The second part of that memory is how Daryl Wicker, the co-producer of Walkin' in Faith, and I recorded the song. We played the bed tracks together real-time, like you did in those days, with him on keyboards and me on acoustic. It was later in the evening, we just turned the lights down in the control room to set an ambience, turned the monitors up pretty loud to fill the room and did a few takes to find the right flow. From there I just overdubbed the lead guitars which I don't remember doing as much lol.

Tom/D2S: When did you start playing guitar?

Dennis Cameron: I started playing pretty young, I was about 6 or 7. I woke up one morning and I heard someone playing guitar down stairs in the kitchen. It turns out my mother had started taking guitar lessons and had this cheap little acoustic which I later hijacked. I would sit on the couch and started by just laying it on my lap and picking open strings, mostly the E, G, B and A strings which happen to form an E minor chord. It's funny when she drops by my studio and someone is in there with me, she tells them that she taught me how to play and takes credit for all that I can play, lol.

Tom/D2S: Who are your biggest guitarist influences and why?

Dennis Cameron: In the early years it was the usual for that era, Van Halen, Malmsteen, Rhoads. I really started to lean into it more with Malmsteen because of how graceful his fast playing was and how intense his vibrato was. Now, not so much... it sounds the same as it did then but not as clean. A little later Joe Satriani with his 'Surfing With an Alien' came out and I really identified with how he was able to carry a vocal line on guitar.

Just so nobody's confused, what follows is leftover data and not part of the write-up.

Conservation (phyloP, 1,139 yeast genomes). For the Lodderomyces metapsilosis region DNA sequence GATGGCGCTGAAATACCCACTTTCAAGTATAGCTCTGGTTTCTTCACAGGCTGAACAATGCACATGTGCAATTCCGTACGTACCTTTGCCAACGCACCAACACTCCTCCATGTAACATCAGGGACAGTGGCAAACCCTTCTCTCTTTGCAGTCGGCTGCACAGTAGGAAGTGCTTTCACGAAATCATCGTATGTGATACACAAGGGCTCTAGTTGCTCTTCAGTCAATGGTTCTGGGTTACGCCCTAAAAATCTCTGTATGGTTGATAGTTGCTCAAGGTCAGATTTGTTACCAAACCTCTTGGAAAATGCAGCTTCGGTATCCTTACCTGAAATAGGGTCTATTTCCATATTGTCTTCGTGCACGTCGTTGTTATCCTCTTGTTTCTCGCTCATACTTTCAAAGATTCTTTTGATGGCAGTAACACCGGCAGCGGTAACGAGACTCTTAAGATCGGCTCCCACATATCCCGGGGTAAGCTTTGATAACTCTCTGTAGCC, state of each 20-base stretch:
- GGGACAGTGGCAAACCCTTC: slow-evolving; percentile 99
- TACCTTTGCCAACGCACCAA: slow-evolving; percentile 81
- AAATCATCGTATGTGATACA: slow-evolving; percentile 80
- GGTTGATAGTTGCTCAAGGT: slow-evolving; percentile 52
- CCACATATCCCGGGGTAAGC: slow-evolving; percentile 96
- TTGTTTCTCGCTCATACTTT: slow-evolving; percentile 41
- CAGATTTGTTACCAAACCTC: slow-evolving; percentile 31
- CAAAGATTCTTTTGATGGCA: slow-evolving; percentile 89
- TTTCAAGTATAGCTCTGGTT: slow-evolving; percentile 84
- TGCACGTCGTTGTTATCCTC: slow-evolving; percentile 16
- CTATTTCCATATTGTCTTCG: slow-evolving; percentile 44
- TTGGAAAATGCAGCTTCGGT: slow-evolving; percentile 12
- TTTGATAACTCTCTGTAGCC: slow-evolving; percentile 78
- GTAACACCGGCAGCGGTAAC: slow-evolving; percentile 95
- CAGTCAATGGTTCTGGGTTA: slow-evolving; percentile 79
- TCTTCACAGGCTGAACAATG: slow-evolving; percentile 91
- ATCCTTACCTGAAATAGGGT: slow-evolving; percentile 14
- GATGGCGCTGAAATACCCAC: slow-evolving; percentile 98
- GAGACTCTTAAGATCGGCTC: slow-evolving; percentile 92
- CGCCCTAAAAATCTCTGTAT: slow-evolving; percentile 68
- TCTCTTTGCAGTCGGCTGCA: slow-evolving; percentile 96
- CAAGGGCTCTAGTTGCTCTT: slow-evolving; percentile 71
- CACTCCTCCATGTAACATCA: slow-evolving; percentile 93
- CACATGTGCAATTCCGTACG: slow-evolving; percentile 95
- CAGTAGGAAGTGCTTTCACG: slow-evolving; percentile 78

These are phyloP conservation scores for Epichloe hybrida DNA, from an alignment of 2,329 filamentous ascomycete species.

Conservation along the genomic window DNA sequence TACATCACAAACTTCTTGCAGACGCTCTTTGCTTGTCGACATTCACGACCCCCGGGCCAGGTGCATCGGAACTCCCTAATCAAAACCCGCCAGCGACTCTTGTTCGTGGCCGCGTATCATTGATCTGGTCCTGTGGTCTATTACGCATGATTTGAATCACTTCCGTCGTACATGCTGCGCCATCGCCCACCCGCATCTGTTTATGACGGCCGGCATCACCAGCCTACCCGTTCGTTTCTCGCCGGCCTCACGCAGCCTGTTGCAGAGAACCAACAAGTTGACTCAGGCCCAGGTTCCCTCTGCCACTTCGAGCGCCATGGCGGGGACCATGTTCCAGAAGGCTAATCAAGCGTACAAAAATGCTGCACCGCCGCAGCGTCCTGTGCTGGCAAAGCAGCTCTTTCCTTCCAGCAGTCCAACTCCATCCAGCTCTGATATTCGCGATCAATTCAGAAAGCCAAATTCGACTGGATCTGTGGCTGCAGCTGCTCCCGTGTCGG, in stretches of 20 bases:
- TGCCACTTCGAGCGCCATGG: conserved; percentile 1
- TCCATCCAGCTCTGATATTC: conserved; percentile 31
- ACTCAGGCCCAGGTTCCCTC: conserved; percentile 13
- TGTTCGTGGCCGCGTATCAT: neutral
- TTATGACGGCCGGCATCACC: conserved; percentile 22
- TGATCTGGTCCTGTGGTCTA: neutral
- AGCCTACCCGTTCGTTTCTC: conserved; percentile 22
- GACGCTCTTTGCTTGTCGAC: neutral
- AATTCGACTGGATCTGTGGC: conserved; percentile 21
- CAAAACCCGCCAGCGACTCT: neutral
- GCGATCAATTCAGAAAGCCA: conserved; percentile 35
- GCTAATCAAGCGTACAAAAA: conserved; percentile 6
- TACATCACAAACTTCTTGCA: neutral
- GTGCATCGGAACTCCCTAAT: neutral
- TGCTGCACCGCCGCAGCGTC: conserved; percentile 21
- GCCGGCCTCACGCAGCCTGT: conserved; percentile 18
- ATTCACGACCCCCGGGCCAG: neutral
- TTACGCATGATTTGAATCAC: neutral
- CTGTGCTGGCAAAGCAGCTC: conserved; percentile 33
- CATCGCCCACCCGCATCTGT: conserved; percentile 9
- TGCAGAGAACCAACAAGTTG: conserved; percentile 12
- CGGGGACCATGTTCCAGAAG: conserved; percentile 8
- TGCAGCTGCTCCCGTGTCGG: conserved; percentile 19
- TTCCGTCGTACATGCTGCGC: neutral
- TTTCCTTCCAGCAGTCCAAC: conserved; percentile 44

These days I don't listen to rock guitar players very often. I started a real appreciation for the country guitar players like Brent Mason, Guthrie Trapp and Johnny Hiland. These guys have a much greater mastery on their instrument that the rock guys do in my opinion, they also have more in depth knowledge of the theory and meld a lot of jazz influences into their playing. Their chord theory is undeniably superior as well, just check out Brent Mason's 'First Rule of Thumb'. Check out Jerry Reed too, most of my life I never knew the man played guitar... he was genius and wrote a lot of songs for Chet Atkins.

I played acoustic guitar almost exclusively for several years and developed my finger picking, I do 90% of all my writing on the acoustic now. I just keep a small parlour guitar near my 'relaxing' chair and pick it up almost every time I sit down. I like the Merle Travis, Tom Bresh style as well; it's fun to play and I can usually get my family dancing around when I start playing that style haha.

There are tons and tons or great guitar players out there, I'm sure you've seen just as many as I have on Youtube.

Tom/D2S: So, can you tell us about how God used your music to reach someone or maybe a fan who was touched through your music?

Dennis Cameron: I can't think of any one isolated example off the top of my head, but I'm told quite often by people that they've been blessed by the music. I recently caved and joined Facebook after dodging the Matrix since its inception and in this short time many people have blessed me with comments about how the songs touched them. Just last night I was chatting with a brother in the Lord on Facebook who's from Maxcanu, Mexico... it's just really nice to connect with other believers and encourage them in their walk with Jesus. Shout out to you Mr. 'J'.

Tom/D2S: This is more of a fun question, but what was the most embarrassing moment in either Angelica or Cynical Limit?